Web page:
Characterization and expression patterns of kenaf histone deacetylases
A greater number of HDAC genes have been cloned, identified and characterized in various plant species as well the functions of certain HDACs have been investigated [25, 27]. Arabidopsis genome encodes eighteen HDACs [9, 10]. The rice (Oryza sativa L.) genome contains eighteen HDACs [14, 15]. Fifteen HDACs were characterized in tomato (Solanum lycopersicum) . Eleven HDACs were analyzed from litchi (Litchi chinensis Sonn) . HDACs were also identified in maize (Zea mays), poplar (Populus trichocarpa) and banana, each contained fifteen, sixteen and seventeen members, respectively [16, 36, 37]. Compared to the aforementioned plants, hindered by a lack of genomic information, relatively few HDACs were characterized in kenaf. Only six HcHDAC genes were cloned and identified using the molecular biology and bioinformatics analysis in the present study (Table 1), the other HcHDAC genes in kenaf need to be identified and characterized in the future study.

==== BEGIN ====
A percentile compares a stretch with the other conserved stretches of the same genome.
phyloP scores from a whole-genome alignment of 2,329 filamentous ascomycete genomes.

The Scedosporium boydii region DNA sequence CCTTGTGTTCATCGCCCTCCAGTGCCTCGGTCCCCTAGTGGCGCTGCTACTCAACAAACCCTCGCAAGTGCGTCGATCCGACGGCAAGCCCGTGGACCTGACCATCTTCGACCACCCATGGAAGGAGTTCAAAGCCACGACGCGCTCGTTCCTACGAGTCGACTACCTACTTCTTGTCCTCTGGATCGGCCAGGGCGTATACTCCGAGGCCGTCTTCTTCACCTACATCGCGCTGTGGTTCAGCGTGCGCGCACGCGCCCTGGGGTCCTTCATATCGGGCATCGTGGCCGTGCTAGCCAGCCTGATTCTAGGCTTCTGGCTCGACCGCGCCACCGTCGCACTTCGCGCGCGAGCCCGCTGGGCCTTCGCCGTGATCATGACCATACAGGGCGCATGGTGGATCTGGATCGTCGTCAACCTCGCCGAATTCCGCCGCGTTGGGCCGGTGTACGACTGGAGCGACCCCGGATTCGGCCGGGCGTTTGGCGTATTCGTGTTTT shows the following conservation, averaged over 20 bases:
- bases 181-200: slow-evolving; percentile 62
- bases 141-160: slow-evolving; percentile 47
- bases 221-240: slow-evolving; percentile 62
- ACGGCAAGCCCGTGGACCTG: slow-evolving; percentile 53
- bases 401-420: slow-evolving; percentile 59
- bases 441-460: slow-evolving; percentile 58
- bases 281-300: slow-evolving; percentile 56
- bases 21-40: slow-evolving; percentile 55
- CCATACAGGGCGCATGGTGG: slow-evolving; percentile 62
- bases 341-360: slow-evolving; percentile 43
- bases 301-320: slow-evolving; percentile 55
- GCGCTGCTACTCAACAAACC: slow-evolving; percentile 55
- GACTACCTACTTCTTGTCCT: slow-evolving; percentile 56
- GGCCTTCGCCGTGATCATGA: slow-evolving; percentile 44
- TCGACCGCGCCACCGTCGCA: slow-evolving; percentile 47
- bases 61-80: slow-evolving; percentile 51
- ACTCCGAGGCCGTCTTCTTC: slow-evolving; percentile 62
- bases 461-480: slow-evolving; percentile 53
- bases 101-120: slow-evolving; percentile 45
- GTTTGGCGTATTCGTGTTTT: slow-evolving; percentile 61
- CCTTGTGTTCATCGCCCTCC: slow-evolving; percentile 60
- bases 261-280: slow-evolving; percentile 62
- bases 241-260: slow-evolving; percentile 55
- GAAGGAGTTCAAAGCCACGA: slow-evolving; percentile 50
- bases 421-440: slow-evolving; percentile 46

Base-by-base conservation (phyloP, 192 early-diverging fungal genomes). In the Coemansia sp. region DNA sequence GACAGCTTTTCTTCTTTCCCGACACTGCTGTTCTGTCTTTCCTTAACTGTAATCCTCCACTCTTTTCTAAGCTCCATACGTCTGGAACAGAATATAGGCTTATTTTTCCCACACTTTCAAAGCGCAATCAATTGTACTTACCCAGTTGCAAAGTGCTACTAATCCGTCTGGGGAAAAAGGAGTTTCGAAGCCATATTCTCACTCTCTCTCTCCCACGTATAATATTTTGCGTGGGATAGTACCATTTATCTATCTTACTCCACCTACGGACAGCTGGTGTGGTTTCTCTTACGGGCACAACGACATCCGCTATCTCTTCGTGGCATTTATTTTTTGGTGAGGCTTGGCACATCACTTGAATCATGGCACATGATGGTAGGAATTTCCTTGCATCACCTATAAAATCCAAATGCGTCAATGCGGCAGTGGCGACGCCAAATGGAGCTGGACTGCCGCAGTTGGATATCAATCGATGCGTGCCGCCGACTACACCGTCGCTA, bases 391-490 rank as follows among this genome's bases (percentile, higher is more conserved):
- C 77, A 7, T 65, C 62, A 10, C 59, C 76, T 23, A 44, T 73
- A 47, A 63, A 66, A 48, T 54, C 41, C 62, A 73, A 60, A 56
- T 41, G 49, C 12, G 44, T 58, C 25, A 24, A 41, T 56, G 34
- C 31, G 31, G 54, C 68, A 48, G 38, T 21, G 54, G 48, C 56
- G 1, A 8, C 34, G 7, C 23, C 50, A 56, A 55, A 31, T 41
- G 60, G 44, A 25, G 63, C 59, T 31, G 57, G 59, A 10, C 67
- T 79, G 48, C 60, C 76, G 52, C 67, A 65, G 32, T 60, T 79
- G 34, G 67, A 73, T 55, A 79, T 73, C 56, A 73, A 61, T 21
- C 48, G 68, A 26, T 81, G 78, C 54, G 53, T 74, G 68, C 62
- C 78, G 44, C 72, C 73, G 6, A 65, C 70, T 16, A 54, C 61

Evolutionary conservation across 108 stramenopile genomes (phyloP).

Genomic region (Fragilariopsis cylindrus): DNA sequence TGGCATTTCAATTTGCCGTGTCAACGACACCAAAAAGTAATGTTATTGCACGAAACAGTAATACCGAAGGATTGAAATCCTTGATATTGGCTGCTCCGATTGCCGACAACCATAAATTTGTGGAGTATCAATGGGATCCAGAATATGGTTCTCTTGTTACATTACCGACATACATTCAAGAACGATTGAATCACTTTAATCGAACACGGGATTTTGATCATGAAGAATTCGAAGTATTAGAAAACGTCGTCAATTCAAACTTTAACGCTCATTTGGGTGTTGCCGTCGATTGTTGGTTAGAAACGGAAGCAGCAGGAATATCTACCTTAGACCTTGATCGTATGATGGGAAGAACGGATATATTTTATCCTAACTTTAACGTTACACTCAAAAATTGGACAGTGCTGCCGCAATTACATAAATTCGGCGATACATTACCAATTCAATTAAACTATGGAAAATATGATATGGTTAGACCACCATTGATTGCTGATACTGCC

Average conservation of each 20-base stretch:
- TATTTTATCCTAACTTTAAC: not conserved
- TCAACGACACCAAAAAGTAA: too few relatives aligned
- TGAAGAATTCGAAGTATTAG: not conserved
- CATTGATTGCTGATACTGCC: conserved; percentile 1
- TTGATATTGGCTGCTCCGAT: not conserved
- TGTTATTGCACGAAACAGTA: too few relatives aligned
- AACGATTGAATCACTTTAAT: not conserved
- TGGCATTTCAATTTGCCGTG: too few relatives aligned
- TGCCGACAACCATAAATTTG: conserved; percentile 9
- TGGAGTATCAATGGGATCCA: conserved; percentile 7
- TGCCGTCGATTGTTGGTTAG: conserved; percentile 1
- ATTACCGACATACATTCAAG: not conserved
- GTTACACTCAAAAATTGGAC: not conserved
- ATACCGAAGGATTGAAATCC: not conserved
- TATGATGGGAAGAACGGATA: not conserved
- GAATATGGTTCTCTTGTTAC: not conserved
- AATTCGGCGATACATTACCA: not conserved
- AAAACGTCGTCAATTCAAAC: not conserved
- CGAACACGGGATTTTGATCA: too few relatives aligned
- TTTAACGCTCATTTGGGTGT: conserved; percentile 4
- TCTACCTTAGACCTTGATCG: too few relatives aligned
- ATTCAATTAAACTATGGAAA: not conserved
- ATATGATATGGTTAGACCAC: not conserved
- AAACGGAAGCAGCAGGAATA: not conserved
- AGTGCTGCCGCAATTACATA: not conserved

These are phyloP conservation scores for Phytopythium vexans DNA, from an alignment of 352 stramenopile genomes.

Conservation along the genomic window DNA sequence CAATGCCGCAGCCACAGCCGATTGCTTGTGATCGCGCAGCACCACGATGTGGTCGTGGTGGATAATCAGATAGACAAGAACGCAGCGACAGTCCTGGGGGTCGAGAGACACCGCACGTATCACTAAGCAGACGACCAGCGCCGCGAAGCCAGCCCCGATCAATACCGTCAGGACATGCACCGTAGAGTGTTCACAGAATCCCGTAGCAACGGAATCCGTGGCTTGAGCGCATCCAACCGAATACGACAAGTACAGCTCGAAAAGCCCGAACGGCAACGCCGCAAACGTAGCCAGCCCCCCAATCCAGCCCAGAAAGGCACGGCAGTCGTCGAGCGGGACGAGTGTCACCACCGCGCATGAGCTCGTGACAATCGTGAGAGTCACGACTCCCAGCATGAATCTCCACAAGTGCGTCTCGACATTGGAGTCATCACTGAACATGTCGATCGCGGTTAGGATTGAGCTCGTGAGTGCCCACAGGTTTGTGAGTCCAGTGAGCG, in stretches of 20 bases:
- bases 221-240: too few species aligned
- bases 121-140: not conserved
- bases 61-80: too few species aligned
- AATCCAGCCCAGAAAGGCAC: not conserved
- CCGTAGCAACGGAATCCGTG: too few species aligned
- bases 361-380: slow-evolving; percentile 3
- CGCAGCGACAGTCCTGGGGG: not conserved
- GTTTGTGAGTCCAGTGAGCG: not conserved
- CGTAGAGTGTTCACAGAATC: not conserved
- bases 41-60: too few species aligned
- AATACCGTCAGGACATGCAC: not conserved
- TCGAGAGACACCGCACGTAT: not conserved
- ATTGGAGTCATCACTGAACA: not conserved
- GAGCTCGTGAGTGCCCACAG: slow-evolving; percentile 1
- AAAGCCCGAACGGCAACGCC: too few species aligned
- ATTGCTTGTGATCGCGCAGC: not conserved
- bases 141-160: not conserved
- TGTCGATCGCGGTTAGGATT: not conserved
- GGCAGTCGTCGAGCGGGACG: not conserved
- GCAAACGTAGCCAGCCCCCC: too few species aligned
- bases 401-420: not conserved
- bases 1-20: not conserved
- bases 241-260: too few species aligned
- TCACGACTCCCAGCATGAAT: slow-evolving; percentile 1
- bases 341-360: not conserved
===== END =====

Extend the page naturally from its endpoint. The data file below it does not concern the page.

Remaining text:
In Arabidopsis, HDA8 was reported to localize in the cytosol , while HDA6 and HDA19 in the nucleus [23, 39, 40]. In the present study, we found that HcHDA8 was localized in the nucleus, which was different from AtHDA8. HcHDA6 and HcHDA19 were not only localized in the nucleus but also in the cytosol, suggesting a possible shuttling process between the cytoplasm and the nucleus (Fig. 3). It should be noted, however, that the subcellular localization assays in the present study were performed using tobacco cells, and therefore, the localization pattern in situ could be influenced by kenaf-specific interactions.